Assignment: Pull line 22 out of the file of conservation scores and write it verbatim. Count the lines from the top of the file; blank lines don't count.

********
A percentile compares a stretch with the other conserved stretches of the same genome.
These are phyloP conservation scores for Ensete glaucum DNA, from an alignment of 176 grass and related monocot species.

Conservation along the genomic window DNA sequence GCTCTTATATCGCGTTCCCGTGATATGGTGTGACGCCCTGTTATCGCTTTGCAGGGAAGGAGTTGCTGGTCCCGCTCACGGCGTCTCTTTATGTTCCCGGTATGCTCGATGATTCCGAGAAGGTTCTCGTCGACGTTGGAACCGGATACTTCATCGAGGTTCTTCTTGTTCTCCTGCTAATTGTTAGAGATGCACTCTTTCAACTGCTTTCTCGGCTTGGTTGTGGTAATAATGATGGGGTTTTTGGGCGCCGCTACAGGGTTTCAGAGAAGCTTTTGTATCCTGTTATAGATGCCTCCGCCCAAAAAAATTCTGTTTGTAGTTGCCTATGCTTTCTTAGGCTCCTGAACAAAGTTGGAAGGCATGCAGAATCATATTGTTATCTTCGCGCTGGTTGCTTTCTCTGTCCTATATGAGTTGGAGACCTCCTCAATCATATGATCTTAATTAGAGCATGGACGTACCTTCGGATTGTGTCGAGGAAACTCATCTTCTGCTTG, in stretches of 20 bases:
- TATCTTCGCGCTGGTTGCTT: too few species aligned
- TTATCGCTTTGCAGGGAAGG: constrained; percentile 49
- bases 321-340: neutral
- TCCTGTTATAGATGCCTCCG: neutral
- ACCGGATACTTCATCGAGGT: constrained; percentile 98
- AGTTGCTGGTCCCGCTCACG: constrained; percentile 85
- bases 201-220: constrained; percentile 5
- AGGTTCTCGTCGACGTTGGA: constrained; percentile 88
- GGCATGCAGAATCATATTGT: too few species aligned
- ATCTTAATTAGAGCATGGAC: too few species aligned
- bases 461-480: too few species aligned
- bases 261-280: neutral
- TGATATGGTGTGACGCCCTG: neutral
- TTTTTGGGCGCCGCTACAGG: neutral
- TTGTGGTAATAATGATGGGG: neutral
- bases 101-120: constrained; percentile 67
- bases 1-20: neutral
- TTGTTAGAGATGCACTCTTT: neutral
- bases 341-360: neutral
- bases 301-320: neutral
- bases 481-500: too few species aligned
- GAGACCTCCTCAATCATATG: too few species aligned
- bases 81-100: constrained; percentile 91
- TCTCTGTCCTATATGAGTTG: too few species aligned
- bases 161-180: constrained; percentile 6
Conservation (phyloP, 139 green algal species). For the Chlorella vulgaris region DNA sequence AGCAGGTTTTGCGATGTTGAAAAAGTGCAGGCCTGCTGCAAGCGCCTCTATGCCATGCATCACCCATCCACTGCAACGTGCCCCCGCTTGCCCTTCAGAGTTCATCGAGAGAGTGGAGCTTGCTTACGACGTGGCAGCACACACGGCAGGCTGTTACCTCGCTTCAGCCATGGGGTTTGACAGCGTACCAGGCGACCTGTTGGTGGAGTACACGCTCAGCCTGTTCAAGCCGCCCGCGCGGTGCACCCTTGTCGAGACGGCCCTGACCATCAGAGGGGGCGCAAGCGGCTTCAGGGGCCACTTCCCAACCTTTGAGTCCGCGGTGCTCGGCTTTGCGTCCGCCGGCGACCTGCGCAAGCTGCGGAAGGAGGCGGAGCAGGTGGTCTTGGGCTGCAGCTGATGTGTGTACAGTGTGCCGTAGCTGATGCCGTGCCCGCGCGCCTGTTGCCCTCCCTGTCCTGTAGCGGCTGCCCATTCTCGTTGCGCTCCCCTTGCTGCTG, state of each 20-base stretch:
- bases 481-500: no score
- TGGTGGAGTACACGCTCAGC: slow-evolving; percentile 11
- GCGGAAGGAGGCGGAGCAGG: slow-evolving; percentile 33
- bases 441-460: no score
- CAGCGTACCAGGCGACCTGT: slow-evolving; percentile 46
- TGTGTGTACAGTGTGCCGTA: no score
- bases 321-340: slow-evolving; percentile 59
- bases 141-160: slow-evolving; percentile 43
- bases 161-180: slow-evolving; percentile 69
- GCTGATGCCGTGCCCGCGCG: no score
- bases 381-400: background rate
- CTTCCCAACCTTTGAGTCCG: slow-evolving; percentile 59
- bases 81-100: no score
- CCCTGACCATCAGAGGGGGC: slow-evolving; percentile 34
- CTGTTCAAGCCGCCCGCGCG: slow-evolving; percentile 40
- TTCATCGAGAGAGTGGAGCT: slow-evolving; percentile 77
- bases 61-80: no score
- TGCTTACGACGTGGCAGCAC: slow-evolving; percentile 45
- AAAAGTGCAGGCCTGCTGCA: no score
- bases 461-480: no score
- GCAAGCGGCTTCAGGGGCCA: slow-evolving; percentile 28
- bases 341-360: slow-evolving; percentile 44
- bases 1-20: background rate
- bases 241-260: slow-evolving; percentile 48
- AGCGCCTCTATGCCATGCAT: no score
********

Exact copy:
- bases 341-360: neutral